Treatment of infectious disease is another topic for analysis. An infectious disease is a disease caused by bacterial, viral, fungal, or protozoan infection. Though some infectious diseases are not contagious, others may be transmitted from animal to person (bird flu and cat scratch disease) or from person to person (MRSA, STDs, etc.). Among the almost infinite varieties of microorganisms, relatively few cause disease in otherwise healthy individuals. As a portal of entry into the professional health care delivery system, a physician must be able to define the severity, or the potential severity, of their patient's condition, and provide a reasonable and informed decision of treatment options from which the patients or their representative may choose.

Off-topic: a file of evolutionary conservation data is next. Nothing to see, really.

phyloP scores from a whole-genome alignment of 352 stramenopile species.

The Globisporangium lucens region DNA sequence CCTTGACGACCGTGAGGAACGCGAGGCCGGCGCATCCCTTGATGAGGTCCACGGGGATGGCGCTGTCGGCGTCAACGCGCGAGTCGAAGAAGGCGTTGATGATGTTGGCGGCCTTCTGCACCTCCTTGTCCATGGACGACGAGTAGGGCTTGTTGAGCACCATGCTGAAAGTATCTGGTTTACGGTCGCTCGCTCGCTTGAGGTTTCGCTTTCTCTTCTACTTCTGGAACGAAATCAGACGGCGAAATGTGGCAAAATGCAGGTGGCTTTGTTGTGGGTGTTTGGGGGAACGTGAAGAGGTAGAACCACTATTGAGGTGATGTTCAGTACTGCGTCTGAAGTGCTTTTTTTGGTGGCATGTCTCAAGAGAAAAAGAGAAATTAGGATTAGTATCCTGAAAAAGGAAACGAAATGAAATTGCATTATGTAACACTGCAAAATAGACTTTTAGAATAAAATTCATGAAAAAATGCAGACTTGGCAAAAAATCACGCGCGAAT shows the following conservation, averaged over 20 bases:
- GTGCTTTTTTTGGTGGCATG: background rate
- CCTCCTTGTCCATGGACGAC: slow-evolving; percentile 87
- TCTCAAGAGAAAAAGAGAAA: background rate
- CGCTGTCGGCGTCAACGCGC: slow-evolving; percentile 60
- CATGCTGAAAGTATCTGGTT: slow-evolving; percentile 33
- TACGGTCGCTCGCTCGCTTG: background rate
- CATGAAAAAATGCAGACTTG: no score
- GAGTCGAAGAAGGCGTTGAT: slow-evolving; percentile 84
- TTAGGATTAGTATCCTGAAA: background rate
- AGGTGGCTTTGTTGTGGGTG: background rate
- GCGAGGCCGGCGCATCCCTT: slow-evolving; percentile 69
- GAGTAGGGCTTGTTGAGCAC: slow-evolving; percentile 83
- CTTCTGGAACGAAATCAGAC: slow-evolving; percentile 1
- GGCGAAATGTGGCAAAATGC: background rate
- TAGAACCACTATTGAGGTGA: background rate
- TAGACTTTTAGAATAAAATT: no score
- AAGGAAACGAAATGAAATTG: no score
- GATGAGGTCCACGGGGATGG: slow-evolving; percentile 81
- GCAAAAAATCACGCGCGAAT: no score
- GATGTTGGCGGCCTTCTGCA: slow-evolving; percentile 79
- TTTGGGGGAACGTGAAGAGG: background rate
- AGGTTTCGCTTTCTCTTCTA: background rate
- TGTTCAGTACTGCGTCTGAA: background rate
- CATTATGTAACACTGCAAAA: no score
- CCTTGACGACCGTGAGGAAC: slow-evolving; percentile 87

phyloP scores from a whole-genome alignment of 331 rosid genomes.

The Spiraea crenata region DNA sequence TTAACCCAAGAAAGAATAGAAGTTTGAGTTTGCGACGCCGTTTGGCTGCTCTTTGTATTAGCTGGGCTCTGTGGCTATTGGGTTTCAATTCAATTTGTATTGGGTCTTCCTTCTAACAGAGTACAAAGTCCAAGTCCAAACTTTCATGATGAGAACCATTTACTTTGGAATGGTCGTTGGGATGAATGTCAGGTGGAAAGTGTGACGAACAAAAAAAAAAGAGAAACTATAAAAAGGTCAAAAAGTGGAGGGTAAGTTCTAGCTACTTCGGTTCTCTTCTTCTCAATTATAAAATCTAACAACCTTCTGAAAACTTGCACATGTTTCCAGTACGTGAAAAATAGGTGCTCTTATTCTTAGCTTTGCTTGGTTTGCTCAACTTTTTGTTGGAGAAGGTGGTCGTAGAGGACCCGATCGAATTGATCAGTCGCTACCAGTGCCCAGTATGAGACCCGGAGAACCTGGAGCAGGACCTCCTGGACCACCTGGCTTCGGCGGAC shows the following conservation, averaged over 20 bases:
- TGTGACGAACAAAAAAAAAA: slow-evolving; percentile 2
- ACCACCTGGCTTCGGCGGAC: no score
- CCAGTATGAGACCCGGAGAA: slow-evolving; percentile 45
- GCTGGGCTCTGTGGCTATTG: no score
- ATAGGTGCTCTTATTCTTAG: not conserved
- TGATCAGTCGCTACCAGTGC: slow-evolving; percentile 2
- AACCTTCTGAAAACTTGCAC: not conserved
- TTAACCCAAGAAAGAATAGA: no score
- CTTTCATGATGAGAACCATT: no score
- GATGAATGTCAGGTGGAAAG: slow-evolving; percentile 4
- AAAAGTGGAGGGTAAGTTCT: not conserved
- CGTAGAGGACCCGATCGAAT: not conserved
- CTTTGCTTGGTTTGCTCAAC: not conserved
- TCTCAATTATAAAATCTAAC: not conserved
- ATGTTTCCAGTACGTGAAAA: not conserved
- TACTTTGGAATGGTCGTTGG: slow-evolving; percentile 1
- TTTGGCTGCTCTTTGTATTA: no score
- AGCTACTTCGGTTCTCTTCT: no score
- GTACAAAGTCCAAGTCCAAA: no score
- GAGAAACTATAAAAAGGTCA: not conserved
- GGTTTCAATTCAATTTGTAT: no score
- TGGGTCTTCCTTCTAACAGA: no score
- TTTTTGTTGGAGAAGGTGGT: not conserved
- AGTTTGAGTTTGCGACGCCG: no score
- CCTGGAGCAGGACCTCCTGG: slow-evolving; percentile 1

Although the main emphasis in our clinic is to provide a good offense i.e., prevention is the best medicine there are many times in which a patient presents with an infectious condition that can be successfully treated with natural methods. A positive streptococcus pharyngeal screen in a child doesn't dictate antibiotic usage, but it does require a doctor's supervision to evaluate the successful eradication of a potential cardiologic pathogen. Pneumonia doesn't require emergency medical care unless the natural means of treatment fail to provide ample oxygenation and recuperation. By monitoring and maintaining an individual healthy im-mune system and utilizing a conservative chiropractic approach, optimal health most often can be restored and maintained without the use of pharmaceutical intervention. However, it is wonderful that we live in the day and age of advanced emergency medicine. If natural means fail to achieve set goals of recovery in a specific period of time, as noted by diligent testing and retesting, then advanced emergency medical care will have ample time to render its desired effect. If, on the other hand, the patient with the infectious disease is one who always succumbs initially to unscrupulous antibiotic therapy, there will most likely become a time when his friendly bacteria will rebel against the antibacterial onslaught, and metamorph into a pathogenic resistant bacteria potentially resulting in impetigo or MRSA-like infection.